Q: Regarding the books of the Bible, which is correct: “1 Kings” or “I Kings” or “First Kings” or “first Kings”? Also, is it, “the Book of Genesis” or “the book of Genesis”? PS: I just found my report card from 1956, in which my teacher began a note to my mother, “Words Fail Me!” Would you like a copy?
A: Thanks for the offer of a copy of your report card, but that won’t be necessary – we believe you! It does, however, give us a chance to plug Pat’s book on writing: Words Fail Me.
As for your questions about the Bible, we’ll cite what many people consider the (lowercase) bible of style, The Chicago Manual of Style.
Let’s first discuss how to refer to the books themselves. We’ll get to chapter and verse later.
Here are the guidelines in sections 8.111-113 of The Chicago Manual (15th ed.):
“The names of books of the Bible are not italicized. The word book is usually lowercased, and the words gospel and epistle are usually capitalized.”
Examples given include “Genesis; the book of Genesis” and “Job; the book of Job.”
However, the style manual adds that “in a work in which all three terms are used with some frequency, they may all be treated alike, either lowercased or capitalized.”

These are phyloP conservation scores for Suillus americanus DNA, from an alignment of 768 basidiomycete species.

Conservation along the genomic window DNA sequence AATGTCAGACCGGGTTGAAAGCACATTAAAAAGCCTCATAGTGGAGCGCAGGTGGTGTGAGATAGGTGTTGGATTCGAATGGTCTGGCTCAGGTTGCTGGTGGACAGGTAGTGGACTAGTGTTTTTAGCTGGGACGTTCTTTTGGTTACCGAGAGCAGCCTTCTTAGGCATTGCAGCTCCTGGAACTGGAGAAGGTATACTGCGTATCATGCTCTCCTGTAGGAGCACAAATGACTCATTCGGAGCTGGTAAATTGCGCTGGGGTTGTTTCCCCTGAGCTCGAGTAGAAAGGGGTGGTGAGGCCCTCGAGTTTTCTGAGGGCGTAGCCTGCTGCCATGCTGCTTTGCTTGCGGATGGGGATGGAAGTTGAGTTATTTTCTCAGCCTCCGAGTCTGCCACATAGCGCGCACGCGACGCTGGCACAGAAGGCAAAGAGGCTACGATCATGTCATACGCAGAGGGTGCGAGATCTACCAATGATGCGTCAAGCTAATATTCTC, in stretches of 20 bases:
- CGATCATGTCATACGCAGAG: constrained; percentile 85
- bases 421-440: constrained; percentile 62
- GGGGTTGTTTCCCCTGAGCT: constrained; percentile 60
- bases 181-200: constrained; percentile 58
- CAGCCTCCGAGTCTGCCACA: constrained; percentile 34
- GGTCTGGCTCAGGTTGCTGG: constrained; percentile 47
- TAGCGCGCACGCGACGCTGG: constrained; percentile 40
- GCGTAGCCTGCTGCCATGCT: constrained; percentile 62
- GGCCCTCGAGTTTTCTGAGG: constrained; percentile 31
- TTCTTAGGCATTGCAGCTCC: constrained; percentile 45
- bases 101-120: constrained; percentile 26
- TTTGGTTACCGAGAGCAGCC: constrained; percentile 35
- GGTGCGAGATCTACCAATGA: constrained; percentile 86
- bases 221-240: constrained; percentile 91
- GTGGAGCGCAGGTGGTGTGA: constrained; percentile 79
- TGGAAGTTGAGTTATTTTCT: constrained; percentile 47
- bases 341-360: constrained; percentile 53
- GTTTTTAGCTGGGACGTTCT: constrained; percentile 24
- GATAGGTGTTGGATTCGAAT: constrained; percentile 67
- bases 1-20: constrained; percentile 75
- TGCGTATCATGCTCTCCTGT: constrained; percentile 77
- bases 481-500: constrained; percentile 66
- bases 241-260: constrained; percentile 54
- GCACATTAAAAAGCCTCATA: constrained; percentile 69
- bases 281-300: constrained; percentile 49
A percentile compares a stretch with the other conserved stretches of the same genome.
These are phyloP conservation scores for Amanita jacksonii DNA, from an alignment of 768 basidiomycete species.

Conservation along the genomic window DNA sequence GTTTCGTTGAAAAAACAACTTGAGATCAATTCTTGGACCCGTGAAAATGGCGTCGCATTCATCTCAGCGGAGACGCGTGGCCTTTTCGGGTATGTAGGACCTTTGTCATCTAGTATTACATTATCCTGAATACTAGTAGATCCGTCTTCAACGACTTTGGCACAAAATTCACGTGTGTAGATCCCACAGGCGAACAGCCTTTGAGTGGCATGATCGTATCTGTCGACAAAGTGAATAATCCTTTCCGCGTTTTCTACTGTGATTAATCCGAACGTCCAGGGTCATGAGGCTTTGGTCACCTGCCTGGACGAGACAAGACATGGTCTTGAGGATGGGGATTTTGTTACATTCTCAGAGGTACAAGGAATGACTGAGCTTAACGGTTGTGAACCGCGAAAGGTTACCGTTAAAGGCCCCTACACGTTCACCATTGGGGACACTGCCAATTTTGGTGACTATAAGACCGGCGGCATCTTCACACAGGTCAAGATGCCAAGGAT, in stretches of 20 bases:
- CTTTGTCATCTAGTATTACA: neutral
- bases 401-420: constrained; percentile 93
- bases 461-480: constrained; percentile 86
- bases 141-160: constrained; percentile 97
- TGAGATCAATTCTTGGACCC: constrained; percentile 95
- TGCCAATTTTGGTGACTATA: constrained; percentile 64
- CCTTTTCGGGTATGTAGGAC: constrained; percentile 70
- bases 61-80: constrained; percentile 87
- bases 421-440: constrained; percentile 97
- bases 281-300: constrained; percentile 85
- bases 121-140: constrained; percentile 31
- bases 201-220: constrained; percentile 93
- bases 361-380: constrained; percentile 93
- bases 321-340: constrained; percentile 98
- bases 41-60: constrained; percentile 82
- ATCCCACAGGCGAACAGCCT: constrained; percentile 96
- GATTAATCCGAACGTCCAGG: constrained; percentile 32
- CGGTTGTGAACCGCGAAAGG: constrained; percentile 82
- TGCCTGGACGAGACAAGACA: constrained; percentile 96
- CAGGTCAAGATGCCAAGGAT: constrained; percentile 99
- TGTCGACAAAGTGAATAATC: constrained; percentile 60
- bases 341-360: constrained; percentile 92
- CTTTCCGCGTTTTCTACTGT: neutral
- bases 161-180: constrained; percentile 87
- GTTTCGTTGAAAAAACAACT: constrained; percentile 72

Examples of correct usage, according to the manual, include these:
“2 Chronicles; Second Chronicles; the second book of the Chronicles”;
“John; the Gospel according to John”;
“Acts; the Acts of the Apostles”;
“1 Corinthians; the First Epistle to the Corinthians.”
As you can see, the number may be spelled out or not. So you may write either “1 Kings” or “First Kings” or “the first book of Kings.”
Again, those are the guidelines for referring to books of the Bible. Now, let’s consider how to refer to the chapters and verses in the books.
When you cite specific passages of the Bible, according to section 9.30 of the Chicago Manual, numbers are given in figures only, and “chapter and verse are separated by a colon with no space following it.”
Examples include “Acts 27:1” and “2 Corinthians 11:29-30.”
We hope this helps.
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